Our exhibition focuses on artists who best represent this new direction and will include pioneering works by masters:

HAMADA SHÔJI (1894-1977) attained unsurpassed recognition at home and abroad for his folk art style ceramics. Inspired by Okinawan and Korean ceramics in particular, Hamada became an important figure in the Japanese folk arts movement in the 1960s. He was a founding member of the Japan Folk Art Association with Bernard Leach, Kawai Kanjirô (1890-1966) and Yanagi Soetsu (1889-1961). Throughout his life, Hamada demonstrated an excellent glazing technique, using such trademark glazes as temmoku iron glaze, rice-husk ash glaze, and kaki persimmon glaze. Through his frequent visits and demonstrations abroad, Hamada influenced many European and American potters in later generations as well as those of his own.

Kamoda Shôji (1933-1983), long considered by many experts to be the greatest Japanese ceramic artist of the 20th century, was able to accomplish in half of a lifetime what other master artists struggle to ever even partially attain. In an unrivalled period of productivity from 1966-78, Kamoda transformed the aesthetic appreciation of modern ceramics. Always nominally functional, his stoneware "vessels" are ever imaginative in form, line, balance, glazing and decorative adornment. Today, after his premature death at age forty-nine, artists continue to copy and reinterpret his numerous inventive forms and designs.

Matsui Kôsei (1927-2003), designated a National Living Treasure in 1993, nearly single-handedly brought the refined art of colored-clay ware (neriage) back into use from classical Tang China ceramic ware. Neriage is a technique for creating patterns with various colored clays, which are marbleized to create abstract designs. He is best known for his unique rough-hewn surface texture developed in the late 1970s and 80s and later for wide ranges of colors and subtle tonalities with a smooth, marble-like surface.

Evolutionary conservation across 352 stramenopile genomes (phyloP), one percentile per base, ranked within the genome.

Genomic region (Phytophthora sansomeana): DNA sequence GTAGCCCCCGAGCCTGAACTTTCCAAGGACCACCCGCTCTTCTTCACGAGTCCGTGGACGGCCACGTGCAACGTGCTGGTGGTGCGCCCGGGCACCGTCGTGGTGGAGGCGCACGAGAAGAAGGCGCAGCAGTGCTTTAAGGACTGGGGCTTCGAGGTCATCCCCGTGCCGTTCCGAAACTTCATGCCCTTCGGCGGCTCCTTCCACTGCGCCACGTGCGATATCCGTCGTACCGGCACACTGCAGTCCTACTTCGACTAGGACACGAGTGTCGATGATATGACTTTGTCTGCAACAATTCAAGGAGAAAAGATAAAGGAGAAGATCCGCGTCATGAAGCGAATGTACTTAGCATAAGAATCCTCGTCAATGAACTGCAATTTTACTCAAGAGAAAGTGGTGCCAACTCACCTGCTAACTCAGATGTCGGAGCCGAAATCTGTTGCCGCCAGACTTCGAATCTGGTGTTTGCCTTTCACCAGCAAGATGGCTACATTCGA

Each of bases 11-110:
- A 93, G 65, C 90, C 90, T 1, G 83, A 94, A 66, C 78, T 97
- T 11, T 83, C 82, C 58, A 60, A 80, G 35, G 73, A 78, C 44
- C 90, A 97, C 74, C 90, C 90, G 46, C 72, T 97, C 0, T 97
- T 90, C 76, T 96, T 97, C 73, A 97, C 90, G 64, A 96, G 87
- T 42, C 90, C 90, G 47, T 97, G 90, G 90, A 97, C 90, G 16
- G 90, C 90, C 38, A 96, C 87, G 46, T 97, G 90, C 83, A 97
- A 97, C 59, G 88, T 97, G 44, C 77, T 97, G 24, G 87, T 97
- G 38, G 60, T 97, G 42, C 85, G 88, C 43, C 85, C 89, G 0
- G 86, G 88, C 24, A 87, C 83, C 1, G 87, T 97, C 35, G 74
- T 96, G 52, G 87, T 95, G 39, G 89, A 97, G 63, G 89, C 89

Wada Morihiro (1944-2008) used a wide variety of decorative styles, such as black and white inlays, wax-resist, carving, under glaze, blue-and–white (sometsuke), and blown-on glaze. Moving from Kansai to Ibaraki Prefecture and into the ceramic town of Kasama enabled him to break free of more traditional aesthetics and develop his own repertoire of motifs and techniques more closely aligned to the work of Kamoda Shôji. For many decades he had been the most widely sought-after Japanese artist working with polychrome decorated surfaces. His sudden death last year has left an enormous hole in the world of contemporary Japanese ceramics,

and contemporary artists:

Kawase Shinobu (b. 1950) Born in Oiso in Kanagawa Prefecture, Kawase Shinobu is regarded as Japan's most outstanding celadon artist working within the traditions of the Song dynasty. With his exquisite technique and immaculate glazing, he has developed a highly personal style that is simultaneously traditional and very modern. His works grace museum collections throughout the world. At this time several of Kawase's works are on view at both the Brooklyn Museum and Metropolitan Museum of Art.

Koike Shoko (b. 1943) Koike takes nature as her point of departure, creating floral and shell-inspired forms in stoneware with irregular, undulating edges that protrude from her hand-built bodies. Made from Shigaraki clay, her wheel-thrown bodies are later shaped by hand and adorned with ruffled edges and projections and a creamy white, opaque glaze. Already a celebrated artist in the West with works in important museum collections throughout the U.S. and Europe, Koike reveals her passionate and intimate understanding of nature in her evocative sculptural forms.